User Generated Education

Education as it should be – passion-based.

Teachers: A Simple (Not Easy) Pedagogy Assessment

with 2 comments

I have discussed and promoted the need for educators to reflect deeply on their beliefs, processes, and practices in several of my posts: Where is Reflection in the Learning Process and  Teacher Agency: Coming from a Strong Foundation.  As another strategy for engaging in this type of self-reflection, I developed these questions to have educators assess their pedagogical principles and instructional preferences:

  • Do you want your students to parrot the thoughts of others or want them to develop and express their own original thoughts?
  • Do you want students to consume knowledge and content or have them to add content to existing knowledge bases?
  • Do you want to give your students the content to be learned or have them learn to search for and locate the content for themselves?
  • Do you only teach students only what was or do you also ask to imagine what could be?
  • Do you have students copy what is or do you ask them develop and create “new” things?
  • Do you tell students what projects to create or give them the permission, time, and resources to create their projects?
  • Do you focus on telling students your and other experts’ stories or do you integrate the students’ stories in the classroom?
  • Do you view all students are equal or do you see them as unique individuals and help insure that each receives unique instruction?  (tricky)
  • Do you seek to control the behavior of your students or do you work to teach them the skills to manage and direct their own behaviors?
  • Do you want your students only to learn to just listen to you, the teacher, or also to one another, other students, adults, and experts?
  • Do you insist that your students be like everyone else or do you insist that they become their own individual “selves”?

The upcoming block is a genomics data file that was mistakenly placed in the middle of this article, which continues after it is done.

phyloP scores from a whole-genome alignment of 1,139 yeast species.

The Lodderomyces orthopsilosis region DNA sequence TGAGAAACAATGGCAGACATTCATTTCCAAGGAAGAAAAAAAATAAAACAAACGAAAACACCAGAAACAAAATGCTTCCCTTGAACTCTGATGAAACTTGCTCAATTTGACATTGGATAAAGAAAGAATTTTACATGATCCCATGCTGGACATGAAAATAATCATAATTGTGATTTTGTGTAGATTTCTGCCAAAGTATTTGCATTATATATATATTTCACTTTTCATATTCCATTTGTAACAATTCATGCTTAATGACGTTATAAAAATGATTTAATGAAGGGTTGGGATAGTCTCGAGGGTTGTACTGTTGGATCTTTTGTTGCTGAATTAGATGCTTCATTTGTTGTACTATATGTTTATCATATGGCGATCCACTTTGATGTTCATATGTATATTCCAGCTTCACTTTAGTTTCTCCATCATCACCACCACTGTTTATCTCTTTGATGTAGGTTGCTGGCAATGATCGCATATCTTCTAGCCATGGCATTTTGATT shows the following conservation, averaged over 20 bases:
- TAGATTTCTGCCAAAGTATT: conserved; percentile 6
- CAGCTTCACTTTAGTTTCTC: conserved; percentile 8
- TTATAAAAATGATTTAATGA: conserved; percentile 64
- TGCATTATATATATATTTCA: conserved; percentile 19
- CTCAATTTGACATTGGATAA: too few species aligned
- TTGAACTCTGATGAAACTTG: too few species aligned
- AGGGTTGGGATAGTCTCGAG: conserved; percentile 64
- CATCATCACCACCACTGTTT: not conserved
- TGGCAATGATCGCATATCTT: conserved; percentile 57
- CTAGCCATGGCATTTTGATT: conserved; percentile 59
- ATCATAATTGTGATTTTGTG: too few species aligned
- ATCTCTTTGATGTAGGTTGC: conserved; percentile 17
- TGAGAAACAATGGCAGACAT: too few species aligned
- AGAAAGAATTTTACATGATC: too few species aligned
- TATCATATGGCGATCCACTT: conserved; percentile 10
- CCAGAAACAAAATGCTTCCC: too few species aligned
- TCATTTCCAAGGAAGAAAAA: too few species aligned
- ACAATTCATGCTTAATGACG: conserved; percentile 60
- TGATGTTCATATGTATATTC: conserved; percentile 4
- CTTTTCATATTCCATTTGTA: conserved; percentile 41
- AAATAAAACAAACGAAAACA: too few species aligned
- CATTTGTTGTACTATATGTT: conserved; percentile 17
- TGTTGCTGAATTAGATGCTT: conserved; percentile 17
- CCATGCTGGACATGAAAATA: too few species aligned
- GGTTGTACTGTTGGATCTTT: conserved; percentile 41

2013-12-10_1938

This title of this post states “simple but not easy” because to answer the questions is simple.  I know that every good teacher would answer these questions in the direction of student-centric education; one that is in the best interests of the student.  But implementation is another thing.  To implement the non-maintstream alternative is not easy given the accountability systems, one’s own training and background, and mandated school initiatives.  It takes a strong, self-directed and courageous educator to do so.

About these ads

Written by Jackie Gerstein, Ed.D.

December 11, 2013 at 2:44 am

2 Responses

Subscribe to comments with RSS.

  1. I love this assessment, though to me it’s a no-brainer what type makes for a great teacher. I wonder how many have authentically filled it out and either followed through with a plan to make an authentic student driven environment or actually believed that the “1st column” is what they believe? I also agree it’s hard to implement for there is SO MUCH out there from what to choose that I am of the firm belief that every teacher needs a teaching coach – be it a seasoned teacher, administrator, or consultant – to help them on the journey. Twitter, Networks are great, but there is nothing like an actual fellow human being to help you create a roadmap.

    • Great observations, Ariel – I agree but think now with social networking and professional learning communities – groups of several people has become the modern day mentor.

      Jackie Gerstein, Ed.D.

      December 11, 2013 at 6:25 pm


Leave a Reply

Fill in your details below or click an icon to log in:

WordPress.com Logo

You are commenting using your WordPress.com account. Log Out / Change )

Twitter picture

You are commenting using your Twitter account. Log Out / Change )

Facebook photo

You are commenting using your Facebook account. Log Out / Change )

Google+ photo

You are commenting using your Google+ account. Log Out / Change )

Connecting to %s

Follow

Get every new post delivered to your Inbox.

Join 18,668 other followers

%d bloggers like this: